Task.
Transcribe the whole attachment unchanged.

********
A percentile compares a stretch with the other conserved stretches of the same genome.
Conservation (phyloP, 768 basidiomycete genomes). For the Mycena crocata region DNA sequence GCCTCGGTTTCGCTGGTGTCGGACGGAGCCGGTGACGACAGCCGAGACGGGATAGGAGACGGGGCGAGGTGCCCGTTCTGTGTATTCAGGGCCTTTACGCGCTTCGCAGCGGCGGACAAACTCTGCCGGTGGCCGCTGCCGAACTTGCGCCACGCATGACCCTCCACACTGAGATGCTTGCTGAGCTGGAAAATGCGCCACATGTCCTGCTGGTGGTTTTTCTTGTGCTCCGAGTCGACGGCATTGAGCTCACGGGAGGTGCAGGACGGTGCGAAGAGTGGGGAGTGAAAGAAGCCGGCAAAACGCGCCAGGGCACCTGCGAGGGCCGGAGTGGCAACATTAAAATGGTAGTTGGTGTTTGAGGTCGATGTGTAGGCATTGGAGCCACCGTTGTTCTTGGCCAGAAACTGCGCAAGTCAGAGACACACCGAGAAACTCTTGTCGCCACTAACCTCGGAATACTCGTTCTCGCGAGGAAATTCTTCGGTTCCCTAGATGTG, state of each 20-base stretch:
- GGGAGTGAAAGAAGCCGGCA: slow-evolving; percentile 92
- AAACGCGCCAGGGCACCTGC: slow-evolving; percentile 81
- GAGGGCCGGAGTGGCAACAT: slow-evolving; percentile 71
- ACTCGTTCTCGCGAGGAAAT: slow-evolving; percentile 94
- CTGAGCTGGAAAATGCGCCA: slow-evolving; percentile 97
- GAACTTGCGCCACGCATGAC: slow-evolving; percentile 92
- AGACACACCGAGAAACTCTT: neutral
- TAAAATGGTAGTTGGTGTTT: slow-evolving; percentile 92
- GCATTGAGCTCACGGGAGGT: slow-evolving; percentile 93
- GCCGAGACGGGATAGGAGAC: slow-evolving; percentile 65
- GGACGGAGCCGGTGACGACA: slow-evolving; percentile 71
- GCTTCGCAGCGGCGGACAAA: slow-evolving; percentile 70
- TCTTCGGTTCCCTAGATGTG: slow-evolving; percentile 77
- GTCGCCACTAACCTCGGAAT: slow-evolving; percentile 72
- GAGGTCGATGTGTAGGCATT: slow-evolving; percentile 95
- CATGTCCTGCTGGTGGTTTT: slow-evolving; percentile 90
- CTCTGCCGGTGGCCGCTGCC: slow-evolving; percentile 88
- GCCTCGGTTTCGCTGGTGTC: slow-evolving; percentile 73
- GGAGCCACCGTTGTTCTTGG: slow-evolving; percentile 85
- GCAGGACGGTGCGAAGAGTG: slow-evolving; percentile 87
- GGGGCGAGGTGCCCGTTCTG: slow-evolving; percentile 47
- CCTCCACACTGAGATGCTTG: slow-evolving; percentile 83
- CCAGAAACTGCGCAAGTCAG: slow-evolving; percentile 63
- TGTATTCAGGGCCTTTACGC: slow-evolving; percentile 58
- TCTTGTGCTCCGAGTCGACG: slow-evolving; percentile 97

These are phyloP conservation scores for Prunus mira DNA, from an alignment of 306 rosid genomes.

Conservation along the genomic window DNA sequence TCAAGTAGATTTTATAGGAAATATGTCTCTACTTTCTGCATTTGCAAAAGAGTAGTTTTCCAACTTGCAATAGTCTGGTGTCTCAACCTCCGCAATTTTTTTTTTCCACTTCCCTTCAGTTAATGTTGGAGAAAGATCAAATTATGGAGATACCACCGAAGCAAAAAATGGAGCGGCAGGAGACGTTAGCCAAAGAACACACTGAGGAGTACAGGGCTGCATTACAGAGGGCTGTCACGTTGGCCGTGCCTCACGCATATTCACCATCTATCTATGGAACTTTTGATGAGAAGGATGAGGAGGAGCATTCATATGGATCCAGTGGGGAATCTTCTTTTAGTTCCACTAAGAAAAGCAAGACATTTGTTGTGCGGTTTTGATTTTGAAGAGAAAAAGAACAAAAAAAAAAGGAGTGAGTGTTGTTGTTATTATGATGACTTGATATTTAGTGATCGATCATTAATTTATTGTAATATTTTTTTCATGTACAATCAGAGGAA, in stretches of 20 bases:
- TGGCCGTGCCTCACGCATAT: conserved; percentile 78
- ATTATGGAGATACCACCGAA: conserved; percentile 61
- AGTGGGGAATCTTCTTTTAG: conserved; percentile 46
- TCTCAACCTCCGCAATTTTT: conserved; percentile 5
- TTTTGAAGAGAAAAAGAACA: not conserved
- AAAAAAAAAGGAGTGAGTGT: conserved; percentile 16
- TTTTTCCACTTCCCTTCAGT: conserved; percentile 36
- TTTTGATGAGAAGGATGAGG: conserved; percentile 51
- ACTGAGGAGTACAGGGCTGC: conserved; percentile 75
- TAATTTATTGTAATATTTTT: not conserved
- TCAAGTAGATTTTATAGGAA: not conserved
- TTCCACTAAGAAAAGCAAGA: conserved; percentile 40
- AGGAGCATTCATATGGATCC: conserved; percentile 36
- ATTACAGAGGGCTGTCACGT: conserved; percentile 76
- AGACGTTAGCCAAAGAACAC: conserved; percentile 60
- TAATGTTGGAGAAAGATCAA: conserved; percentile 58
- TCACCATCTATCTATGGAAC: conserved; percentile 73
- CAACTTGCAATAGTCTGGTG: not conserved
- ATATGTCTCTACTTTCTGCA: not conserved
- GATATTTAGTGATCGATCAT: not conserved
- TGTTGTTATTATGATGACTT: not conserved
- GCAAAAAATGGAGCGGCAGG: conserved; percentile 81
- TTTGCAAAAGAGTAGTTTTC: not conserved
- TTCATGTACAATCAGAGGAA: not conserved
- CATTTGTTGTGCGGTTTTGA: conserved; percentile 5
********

A percentile compares a stretch with the other conserved stretches of the same genome.
Conservation (phyloP, 768 basidiomycete genomes). For the Mycena crocata region DNA sequence GCCTCGGTTTCGCTGGTGTCGGACGGAGCCGGTGACGACAGCCGAGACGGGATAGGAGACGGGGCGAGGTGCCCGTTCTGTGTATTCAGGGCCTTTACGCGCTTCGCAGCGGCGGACAAACTCTGCCGGTGGCCGCTGCCGAACTTGCGCCACGCATGACCCTCCACACTGAGATGCTTGCTGAGCTGGAAAATGCGCCACATGTCCTGCTGGTGGTTTTTCTTGTGCTCCGAGTCGACGGCATTGAGCTCACGGGAGGTGCAGGACGGTGCGAAGAGTGGGGAGTGAAAGAAGCCGGCAAAACGCGCCAGGGCACCTGCGAGGGCCGGAGTGGCAACATTAAAATGGTAGTTGGTGTTTGAGGTCGATGTGTAGGCATTGGAGCCACCGTTGTTCTTGGCCAGAAACTGCGCAAGTCAGAGACACACCGAGAAACTCTTGTCGCCACTAACCTCGGAATACTCGTTCTCGCGAGGAAATTCTTCGGTTCCCTAGATGTG, state of each 20-base stretch:
- GGGAGTGAAAGAAGCCGGCA: slow-evolving; percentile 92
- AAACGCGCCAGGGCACCTGC: slow-evolving; percentile 81
- GAGGGCCGGAGTGGCAACAT: slow-evolving; percentile 71
- ACTCGTTCTCGCGAGGAAAT: slow-evolving; percentile 94
- CTGAGCTGGAAAATGCGCCA: slow-evolving; percentile 97
- GAACTTGCGCCACGCATGAC: slow-evolving; percentile 92
- AGACACACCGAGAAACTCTT: neutral
- TAAAATGGTAGTTGGTGTTT: slow-evolving; percentile 92
- GCATTGAGCTCACGGGAGGT: slow-evolving; percentile 93
- GCCGAGACGGGATAGGAGAC: slow-evolving; percentile 65
- GGACGGAGCCGGTGACGACA: slow-evolving; percentile 71
- GCTTCGCAGCGGCGGACAAA: slow-evolving; percentile 70
- TCTTCGGTTCCCTAGATGTG: slow-evolving; percentile 77
- GTCGCCACTAACCTCGGAAT: slow-evolving; percentile 72
- GAGGTCGATGTGTAGGCATT: slow-evolving; percentile 95
- CATGTCCTGCTGGTGGTTTT: slow-evolving; percentile 90
- CTCTGCCGGTGGCCGCTGCC: slow-evolving; percentile 88
- GCCTCGGTTTCGCTGGTGTC: slow-evolving; percentile 73
- GGAGCCACCGTTGTTCTTGG: slow-evolving; percentile 85
- GCAGGACGGTGCGAAGAGTG: slow-evolving; percentile 87
- GGGGCGAGGTGCCCGTTCTG: slow-evolving; percentile 47
- CCTCCACACTGAGATGCTTG: slow-evolving; percentile 83
- CCAGAAACTGCGCAAGTCAG: slow-evolving; percentile 63
- TGTATTCAGGGCCTTTACGC: slow-evolving; percentile 58
- TCTTGTGCTCCGAGTCGACG: slow-evolving; percentile 97

These are phyloP conservation scores for Prunus mira DNA, from an alignment of 306 rosid genomes.

Conservation along the genomic window DNA sequence TCAAGTAGATTTTATAGGAAATATGTCTCTACTTTCTGCATTTGCAAAAGAGTAGTTTTCCAACTTGCAATAGTCTGGTGTCTCAACCTCCGCAATTTTTTTTTTCCACTTCCCTTCAGTTAATGTTGGAGAAAGATCAAATTATGGAGATACCACCGAAGCAAAAAATGGAGCGGCAGGAGACGTTAGCCAAAGAACACACTGAGGAGTACAGGGCTGCATTACAGAGGGCTGTCACGTTGGCCGTGCCTCACGCATATTCACCATCTATCTATGGAACTTTTGATGAGAAGGATGAGGAGGAGCATTCATATGGATCCAGTGGGGAATCTTCTTTTAGTTCCACTAAGAAAAGCAAGACATTTGTTGTGCGGTTTTGATTTTGAAGAGAAAAAGAACAAAAAAAAAAGGAGTGAGTGTTGTTGTTATTATGATGACTTGATATTTAGTGATCGATCATTAATTTATTGTAATATTTTTTTCATGTACAATCAGAGGAA, in stretches of 20 bases:
- TGGCCGTGCCTCACGCATAT: conserved; percentile 78
- ATTATGGAGATACCACCGAA: conserved; percentile 61
- AGTGGGGAATCTTCTTTTAG: conserved; percentile 46
- TCTCAACCTCCGCAATTTTT: conserved; percentile 5
- TTTTGAAGAGAAAAAGAACA: not conserved
- AAAAAAAAAGGAGTGAGTGT: conserved; percentile 16
- TTTTTCCACTTCCCTTCAGT: conserved; percentile 36
- TTTTGATGAGAAGGATGAGG: conserved; percentile 51
- ACTGAGGAGTACAGGGCTGC: conserved; percentile 75
- TAATTTATTGTAATATTTTT: not conserved
- TCAAGTAGATTTTATAGGAA: not conserved
- TTCCACTAAGAAAAGCAAGA: conserved; percentile 40
- AGGAGCATTCATATGGATCC: conserved; percentile 36
- ATTACAGAGGGCTGTCACGT: conserved; percentile 76
- AGACGTTAGCCAAAGAACAC: conserved; percentile 60
- TAATGTTGGAGAAAGATCAA: conserved; percentile 58
- TCACCATCTATCTATGGAAC: conserved; percentile 73
- CAACTTGCAATAGTCTGGTG: not conserved
- ATATGTCTCTACTTTCTGCA: not conserved
- GATATTTAGTGATCGATCAT: not conserved
- TGTTGTTATTATGATGACTT: not conserved
- GCAAAAAATGGAGCGGCAGG: conserved; percentile 81
- TTTGCAAAAGAGTAGTTTTC: not conserved
- TTCATGTACAATCAGAGGAA: not conserved
- CATTTGTTGTGCGGTTTTGA: conserved; percentile 5